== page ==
Grassland Dairy implemented its asset management software in 2010. Hills estimates that 90% of the maintenance tasks were reactive or retroactive prior to installing the system, and the equipment maintenance history was purged after three months. Now, there are about 1,700 pieces of equipment and 12,000 inventory items in the new system, and more are being added.

“We have saved 30-35% on maintenance budgetary spending costs per year since implementing our asset management software, and the system paid for itself within six months,” says Hills. “Before it was implemented, we assigned work on the fly, based on memory, but the size of our business has exploded in the last two years. Without our asset management software, there is no way we could track what everyone is doing at a given time with all the equipment we have. It is vital to our day-to-day operations here,” he adds.

“The software is a vital management tool for larger companies in particular. You can’t do all your work on a memory basis. If you have thousands of pieces of inventory and your system is paper-based, you’ll be dealing with stacks and stacks of paper. Having all the documentation associated with a piece of equipment available in a digitized form is almost necessary, especially if your company goes under regular audits,” explains Hills.

“We have numerous centrifugal pumps that move fluid like water or milk from Point A to Point B. In our software, there is a parts list associated with each pump, and we can interchange certain parts with certain pumps. Attached to our work orders are the parts lists, document management spec sheets, lockout/tagout procedures, and quality and safety attachments such as the sanitization forms that track all quality control measures needed before, during, and after the work to ensure there is no contamination. In addition, within the system, we can see the pattern of equipment use and track its history. This software is hands-down essential to me now,” adds Hills.

“An important trend is the connection of asset management software to remote condition-monitoring technologies, especially in field service for the process industry,” says Aberdeen Group’s Ismail. “For example, in the oil and gas industry, some pipelines are offshore or located in remote locations. Some manufacturers utilize wireless sensors, which enables them visibility into when they need to fix the asset before it causes an unscheduled downtime. This is especially critical in the process industry where an unscheduled downtime could translate into significant financial losses,” she adds.

“Utilizing wireless sensors gives manufacturers a way to gain insight into what is happening at the asset level, and have a means to roll up the data from the plant floor and the field to make predictive decisions and react to a situation before an event occurs,” explains Ismail.

Visibility for repair shops

Third-party or remote service providers benefit from asset management software, and their customers do, as well. Asset management software assists in the oversight of work performance, as well as facilitating spending decisions, explains Aberdeen’s Ismail.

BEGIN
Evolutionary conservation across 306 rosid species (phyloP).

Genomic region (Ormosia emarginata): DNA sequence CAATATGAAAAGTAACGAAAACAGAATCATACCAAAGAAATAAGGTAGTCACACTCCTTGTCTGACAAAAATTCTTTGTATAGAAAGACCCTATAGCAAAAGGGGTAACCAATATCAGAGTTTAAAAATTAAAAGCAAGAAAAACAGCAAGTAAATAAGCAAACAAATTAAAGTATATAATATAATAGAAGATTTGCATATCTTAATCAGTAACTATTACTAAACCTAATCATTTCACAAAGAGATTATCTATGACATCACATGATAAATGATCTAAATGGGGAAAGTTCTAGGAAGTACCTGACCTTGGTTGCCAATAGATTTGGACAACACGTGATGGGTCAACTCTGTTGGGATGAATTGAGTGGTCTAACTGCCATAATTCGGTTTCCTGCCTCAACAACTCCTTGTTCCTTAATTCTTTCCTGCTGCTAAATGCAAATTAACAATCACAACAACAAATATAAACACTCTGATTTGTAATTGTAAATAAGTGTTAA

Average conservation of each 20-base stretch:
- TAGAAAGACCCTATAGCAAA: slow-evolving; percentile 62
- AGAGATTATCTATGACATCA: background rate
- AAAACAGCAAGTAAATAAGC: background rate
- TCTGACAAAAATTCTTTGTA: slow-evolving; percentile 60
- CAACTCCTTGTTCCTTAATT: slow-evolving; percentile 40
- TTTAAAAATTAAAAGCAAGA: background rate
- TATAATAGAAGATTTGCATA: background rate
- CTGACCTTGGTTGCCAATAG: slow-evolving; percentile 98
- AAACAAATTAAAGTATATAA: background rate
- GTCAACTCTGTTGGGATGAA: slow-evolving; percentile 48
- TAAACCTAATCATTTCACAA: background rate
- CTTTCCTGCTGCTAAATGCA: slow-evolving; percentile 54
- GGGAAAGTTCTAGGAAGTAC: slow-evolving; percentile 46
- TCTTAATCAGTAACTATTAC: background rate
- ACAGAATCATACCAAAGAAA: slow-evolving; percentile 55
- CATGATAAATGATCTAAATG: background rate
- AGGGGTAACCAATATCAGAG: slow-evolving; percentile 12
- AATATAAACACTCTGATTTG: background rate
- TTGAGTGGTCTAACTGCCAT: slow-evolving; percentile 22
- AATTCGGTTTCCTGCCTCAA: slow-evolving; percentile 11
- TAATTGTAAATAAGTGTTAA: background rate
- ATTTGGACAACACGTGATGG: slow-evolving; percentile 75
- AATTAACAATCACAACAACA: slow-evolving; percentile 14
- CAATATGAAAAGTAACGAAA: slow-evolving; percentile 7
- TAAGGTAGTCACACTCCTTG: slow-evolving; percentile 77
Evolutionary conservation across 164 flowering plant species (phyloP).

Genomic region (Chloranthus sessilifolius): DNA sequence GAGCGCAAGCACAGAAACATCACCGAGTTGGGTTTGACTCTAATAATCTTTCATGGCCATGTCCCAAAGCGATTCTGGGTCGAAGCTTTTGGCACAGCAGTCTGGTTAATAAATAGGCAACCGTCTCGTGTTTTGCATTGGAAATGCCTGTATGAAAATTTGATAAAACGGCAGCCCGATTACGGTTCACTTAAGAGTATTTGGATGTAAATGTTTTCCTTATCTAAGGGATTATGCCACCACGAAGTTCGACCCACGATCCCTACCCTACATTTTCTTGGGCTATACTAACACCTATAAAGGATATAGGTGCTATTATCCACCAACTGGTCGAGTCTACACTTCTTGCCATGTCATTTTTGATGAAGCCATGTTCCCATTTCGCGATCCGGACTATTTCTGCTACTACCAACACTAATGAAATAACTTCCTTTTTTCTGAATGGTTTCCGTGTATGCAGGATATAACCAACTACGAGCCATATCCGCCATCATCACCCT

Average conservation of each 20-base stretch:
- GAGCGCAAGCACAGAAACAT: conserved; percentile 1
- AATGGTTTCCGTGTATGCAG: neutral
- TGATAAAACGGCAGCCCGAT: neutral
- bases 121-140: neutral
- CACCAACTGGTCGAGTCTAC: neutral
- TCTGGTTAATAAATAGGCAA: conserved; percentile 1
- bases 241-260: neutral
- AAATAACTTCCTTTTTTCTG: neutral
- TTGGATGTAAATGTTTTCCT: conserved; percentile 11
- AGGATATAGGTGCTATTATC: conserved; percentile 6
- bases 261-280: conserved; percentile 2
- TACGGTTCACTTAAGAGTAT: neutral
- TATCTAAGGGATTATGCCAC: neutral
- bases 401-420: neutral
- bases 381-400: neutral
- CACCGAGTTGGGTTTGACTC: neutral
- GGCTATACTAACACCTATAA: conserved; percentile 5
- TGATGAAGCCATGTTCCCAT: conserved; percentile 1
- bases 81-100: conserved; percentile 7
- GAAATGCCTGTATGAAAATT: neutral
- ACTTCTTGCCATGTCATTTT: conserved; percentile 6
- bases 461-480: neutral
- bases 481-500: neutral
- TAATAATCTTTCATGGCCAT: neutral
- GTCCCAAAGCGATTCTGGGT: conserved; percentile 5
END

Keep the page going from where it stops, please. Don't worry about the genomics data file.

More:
“Service companies benefit from using asset management software to understand what is happening from a client-to-client perspective. It allows them to ensure repeat business and customer satisfaction by eliminating poorly performing service personnel,” says Ismail.

Customers also benefit from oversight capabilities. Ismail recalls a company that makes highly complex, built-to-order products using an extremely expensive machine that they couldn’t afford to go down. “With the software, they had visibility into the length of time it took their service provider to get to the site after putting out the work order, and how often service was required. When their service agreement came up for renewal, they were able to put a case forward that they were paying too much for service performance and were able to significantly reduce the cost of the service agreement,” she explains.

Mobility enablers are increasing in scope and value

When handheld devices are linked to asset management software, they provide portability and visibility into distributed asset management. “Adding mobility to asset management software aids in workforce productivity. You can use a mobile device to enter a work order for in-house maintenance, or send a maintenance request. There is some adoption in this regard, but it is relatively small. Companies need to adopt this in order to be more predictive, with more stability of data,” advises Aberdeen’s Ismail (Figure 2).

Figure 2. While best-in-class companies are more likely to invest in asset management solutions, they are also more likely to empower their employees with mobility tools. (Source: Aberdeen Group)
Figure 2. While best-in-class companies are more likely to invest in asset management solutions, they are also more likely to empower their employees with mobility tools. (Source: Aberdeen Group)

Thanks to recent technology improvements, smart devices are providing a wider scope of functionality that is capable of being introduced to a broader range of industries.